Tuesday, March 24, 2009

Flushing.....Toilet Options

Okay! I am reviewing toilets, it's glamorous research for sure. The main review element for toilets is "gpf" gallons per flush.
The new trend for elongated bowls is annoying with a small bathroom as we have in our 1950's home. There are a lot of great options that have been crossed off our list because they are ridiculously large for our space, and look silly to boot.

So far we've got;

A) Dual Flush, Avg. $170

  • A nice looking one piece
  • 1.1 gpf - 1.6 gpf

B) Low Flow, Avg. $130

  • 1.28 gpf
  • Hard to find without elongated bowl design

C) Waterless Composting, Avg. $1300--What!

  • Seriously expensive
  • Ew, I'm not prissy, but I have a hard time with this idea

D) Grey Water Flush System, Avg $280, plus cost of toilet

  • This system seems like a good idea, it uses grey water from your bathroom sink to flush the toilet so you aren't wasting fresh water every time you flush, the tank is stored in your vanity, but there are some issues that don't make it a great idea yet.
  • You have to buy a toilet that has at least a 1.6 gpf rate, it won't work with dual flush or low flow toilets.
  • It uses electricity for every flush, to pump the water from the storage tank to the toilet.
  • It steals a significant amount of storage and can't be used with pedestal or floating style vanities.
  • For the cost you could buy a really nice low flow and skirt all the issues.
  • If you could get the system at a better price and make it work on low flow toilets, I would be much more excited.

Any other systems I have missed here?

Anyone have any experiences to share?

Green Products Can Be Confusing....

Wow, I have found so many products that will help us do this project green. Living in Washington, we have a lot of companies in the area that are eco-friendly. But it has been pretty challenging figuring out how to evaluate each product. From paint to insulation there are so many options out now. Most products are relatively new, with no real history of performance to rely on. We are cautious folk, I'm not about to spend all our time and money on something that won't last and perform it's function. It's also been difficult to determine how green certain products are, just because the advertising says something is "eco-friendly" does not mean it's even close to the most efficient or effective product out there. So we are trudging through products, one at a time. It's amazing to google each one and find reviews and real data on the pure facts. We are so lucky to have all this info out there. Right now the name of the game is research! Dig, dig, dig!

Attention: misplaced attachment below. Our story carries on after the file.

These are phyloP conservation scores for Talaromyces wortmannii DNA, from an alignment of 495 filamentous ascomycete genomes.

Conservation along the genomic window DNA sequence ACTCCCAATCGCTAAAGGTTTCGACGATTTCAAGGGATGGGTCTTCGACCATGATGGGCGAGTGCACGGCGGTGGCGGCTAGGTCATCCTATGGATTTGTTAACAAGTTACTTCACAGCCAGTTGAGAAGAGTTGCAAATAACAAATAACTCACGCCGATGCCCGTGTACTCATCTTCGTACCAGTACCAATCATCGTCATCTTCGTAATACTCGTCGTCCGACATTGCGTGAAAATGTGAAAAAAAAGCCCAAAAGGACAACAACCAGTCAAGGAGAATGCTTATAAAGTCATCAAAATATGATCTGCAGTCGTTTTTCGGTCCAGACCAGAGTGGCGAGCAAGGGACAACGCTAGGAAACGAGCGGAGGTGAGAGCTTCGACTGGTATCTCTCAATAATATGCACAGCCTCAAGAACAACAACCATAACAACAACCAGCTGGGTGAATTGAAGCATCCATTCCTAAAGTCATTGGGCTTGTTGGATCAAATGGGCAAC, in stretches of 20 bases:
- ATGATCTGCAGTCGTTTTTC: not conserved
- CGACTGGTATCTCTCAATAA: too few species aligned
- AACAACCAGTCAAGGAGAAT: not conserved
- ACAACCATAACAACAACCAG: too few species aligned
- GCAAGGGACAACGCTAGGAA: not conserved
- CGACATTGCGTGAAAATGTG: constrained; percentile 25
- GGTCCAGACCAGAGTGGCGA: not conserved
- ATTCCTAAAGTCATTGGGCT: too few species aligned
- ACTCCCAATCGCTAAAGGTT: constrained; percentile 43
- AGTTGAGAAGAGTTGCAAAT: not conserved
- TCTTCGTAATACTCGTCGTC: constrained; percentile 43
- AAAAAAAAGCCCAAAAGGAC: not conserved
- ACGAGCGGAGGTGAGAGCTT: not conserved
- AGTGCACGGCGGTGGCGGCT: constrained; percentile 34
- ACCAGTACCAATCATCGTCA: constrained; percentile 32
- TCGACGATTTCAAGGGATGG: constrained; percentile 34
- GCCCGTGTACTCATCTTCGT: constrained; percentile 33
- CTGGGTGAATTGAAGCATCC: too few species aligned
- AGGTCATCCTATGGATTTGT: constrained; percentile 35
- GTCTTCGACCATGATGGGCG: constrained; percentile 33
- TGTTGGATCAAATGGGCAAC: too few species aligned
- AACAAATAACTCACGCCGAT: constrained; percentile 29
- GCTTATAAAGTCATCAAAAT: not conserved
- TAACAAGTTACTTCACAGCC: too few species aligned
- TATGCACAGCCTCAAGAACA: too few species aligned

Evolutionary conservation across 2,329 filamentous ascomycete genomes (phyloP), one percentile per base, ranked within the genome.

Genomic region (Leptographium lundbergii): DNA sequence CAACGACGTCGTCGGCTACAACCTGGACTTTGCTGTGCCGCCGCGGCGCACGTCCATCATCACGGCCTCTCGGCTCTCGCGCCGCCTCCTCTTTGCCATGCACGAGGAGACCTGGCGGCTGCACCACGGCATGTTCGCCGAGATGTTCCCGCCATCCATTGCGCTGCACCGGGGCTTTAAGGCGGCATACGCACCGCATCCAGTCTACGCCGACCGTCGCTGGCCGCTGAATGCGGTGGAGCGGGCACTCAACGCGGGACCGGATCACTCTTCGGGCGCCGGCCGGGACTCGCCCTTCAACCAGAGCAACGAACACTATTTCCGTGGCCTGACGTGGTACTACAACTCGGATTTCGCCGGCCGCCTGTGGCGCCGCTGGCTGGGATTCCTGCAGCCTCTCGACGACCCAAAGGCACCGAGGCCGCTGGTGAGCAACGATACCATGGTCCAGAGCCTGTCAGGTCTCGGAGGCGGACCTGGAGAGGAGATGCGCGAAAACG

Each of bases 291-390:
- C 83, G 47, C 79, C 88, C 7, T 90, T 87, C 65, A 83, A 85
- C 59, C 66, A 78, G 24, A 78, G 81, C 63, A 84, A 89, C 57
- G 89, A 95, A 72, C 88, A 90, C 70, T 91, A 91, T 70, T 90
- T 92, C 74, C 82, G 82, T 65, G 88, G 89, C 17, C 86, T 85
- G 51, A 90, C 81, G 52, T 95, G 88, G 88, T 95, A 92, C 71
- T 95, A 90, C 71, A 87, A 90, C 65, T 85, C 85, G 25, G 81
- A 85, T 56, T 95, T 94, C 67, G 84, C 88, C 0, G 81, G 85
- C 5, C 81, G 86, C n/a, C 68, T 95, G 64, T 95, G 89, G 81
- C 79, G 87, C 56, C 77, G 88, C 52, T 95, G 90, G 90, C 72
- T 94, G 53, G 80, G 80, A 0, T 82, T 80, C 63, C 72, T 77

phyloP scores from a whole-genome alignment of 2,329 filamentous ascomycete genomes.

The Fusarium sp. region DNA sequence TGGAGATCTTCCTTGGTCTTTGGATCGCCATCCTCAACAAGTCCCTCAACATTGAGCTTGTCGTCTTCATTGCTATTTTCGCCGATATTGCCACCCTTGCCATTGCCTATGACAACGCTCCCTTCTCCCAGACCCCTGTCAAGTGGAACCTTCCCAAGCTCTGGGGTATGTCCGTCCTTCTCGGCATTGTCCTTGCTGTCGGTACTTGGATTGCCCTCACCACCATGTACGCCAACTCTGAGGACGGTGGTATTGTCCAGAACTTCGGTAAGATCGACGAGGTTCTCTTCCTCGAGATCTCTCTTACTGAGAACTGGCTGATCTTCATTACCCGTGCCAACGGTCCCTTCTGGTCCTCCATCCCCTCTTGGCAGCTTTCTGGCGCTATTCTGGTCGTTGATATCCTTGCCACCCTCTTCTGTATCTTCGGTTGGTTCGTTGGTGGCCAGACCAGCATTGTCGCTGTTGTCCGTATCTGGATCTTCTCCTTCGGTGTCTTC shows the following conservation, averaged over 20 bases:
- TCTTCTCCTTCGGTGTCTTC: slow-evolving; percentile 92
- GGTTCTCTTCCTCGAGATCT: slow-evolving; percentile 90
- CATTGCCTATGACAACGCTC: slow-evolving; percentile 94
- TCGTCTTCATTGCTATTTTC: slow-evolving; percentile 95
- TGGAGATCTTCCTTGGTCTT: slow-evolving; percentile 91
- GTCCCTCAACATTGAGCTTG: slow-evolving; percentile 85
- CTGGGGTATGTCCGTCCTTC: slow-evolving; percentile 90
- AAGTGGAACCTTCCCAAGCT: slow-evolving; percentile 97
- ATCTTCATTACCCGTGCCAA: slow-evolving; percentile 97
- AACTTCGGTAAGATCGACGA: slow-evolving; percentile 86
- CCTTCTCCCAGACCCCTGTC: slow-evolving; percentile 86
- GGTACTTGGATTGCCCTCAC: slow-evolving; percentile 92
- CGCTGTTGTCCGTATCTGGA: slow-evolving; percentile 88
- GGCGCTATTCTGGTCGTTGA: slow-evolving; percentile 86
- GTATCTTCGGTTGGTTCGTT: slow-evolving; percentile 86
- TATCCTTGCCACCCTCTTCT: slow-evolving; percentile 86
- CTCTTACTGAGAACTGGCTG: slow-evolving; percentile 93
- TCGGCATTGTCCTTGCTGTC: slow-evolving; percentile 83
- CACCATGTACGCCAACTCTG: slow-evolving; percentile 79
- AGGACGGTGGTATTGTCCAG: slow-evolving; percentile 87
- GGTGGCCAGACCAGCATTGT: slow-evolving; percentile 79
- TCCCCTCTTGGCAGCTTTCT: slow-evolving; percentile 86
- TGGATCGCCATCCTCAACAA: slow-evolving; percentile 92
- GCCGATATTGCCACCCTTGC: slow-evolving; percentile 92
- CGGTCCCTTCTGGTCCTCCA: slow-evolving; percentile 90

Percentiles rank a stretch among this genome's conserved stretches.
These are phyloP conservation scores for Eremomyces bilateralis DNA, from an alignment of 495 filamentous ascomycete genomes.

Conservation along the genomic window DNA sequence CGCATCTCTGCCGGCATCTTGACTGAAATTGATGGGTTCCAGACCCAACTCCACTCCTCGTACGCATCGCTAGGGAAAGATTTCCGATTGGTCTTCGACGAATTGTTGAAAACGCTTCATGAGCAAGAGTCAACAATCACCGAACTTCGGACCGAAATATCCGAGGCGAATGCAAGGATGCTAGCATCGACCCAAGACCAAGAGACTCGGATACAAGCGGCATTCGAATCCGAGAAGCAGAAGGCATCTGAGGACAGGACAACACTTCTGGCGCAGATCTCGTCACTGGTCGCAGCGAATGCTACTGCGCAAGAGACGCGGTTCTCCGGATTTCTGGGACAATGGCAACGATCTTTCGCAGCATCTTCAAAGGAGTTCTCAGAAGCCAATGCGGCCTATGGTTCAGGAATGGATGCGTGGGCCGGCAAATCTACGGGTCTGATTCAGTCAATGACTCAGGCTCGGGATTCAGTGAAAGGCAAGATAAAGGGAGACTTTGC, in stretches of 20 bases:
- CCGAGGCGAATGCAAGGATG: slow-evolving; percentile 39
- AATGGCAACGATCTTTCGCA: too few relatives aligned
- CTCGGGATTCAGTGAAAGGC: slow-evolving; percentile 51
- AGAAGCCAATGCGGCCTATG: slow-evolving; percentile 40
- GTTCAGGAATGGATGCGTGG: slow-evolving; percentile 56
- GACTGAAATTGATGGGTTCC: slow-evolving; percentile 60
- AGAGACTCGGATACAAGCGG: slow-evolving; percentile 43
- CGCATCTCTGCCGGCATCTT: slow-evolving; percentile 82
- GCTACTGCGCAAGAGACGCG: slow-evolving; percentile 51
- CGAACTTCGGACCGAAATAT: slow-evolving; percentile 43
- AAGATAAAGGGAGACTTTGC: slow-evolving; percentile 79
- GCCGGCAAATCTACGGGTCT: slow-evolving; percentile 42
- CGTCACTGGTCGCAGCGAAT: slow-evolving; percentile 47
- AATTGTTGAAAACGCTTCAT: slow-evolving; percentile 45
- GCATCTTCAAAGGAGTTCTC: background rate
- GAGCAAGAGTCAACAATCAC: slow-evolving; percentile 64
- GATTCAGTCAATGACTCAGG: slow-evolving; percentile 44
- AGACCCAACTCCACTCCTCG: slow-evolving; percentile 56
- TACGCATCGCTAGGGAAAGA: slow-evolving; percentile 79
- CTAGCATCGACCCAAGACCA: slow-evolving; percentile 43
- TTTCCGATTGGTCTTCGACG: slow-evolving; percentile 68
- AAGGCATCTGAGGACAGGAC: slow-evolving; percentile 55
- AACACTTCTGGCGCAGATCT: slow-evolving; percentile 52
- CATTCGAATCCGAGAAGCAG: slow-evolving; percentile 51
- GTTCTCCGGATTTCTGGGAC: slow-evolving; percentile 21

The Plan

We are in the process of purchasing a 1950's brick home in the Puget Sound. The home had the same owner for 45 years, and older woman who is now in Alzheimer's care. We actually used to live just down the road from this home and walk our dogs past it everyday, but never knew it was there. The home is surrounded by Camilla & rhododendron shrubs that reach above the roof, combined with the three large cedar trees around the house, it is impossible to see where the house is until you are ten feet away. Our first order of business is to prune!
Our mason came yesterday to confirm our assessment of some of the cracks on the outside of the home. All the cracks are completely normal and no threat to the home, so now we are trying to make sure our loan goes smoothly. To help our loan get approved without issue we are going to clean the brick home. The old owner's son is selling the home and the home is generally cleared out. The roof however is covered in moss, a big no no for appraisals, and the inside of the home is quite dirty from years of this woman living there by herself with stuff stacked everywhere. We know this from the seller's agent, who knew the family.
We are going to try and keep up the blog as we go through the process of gutting the home and restoring it as eco-friendly as we can on our super tight budget.
But first we have to get the house!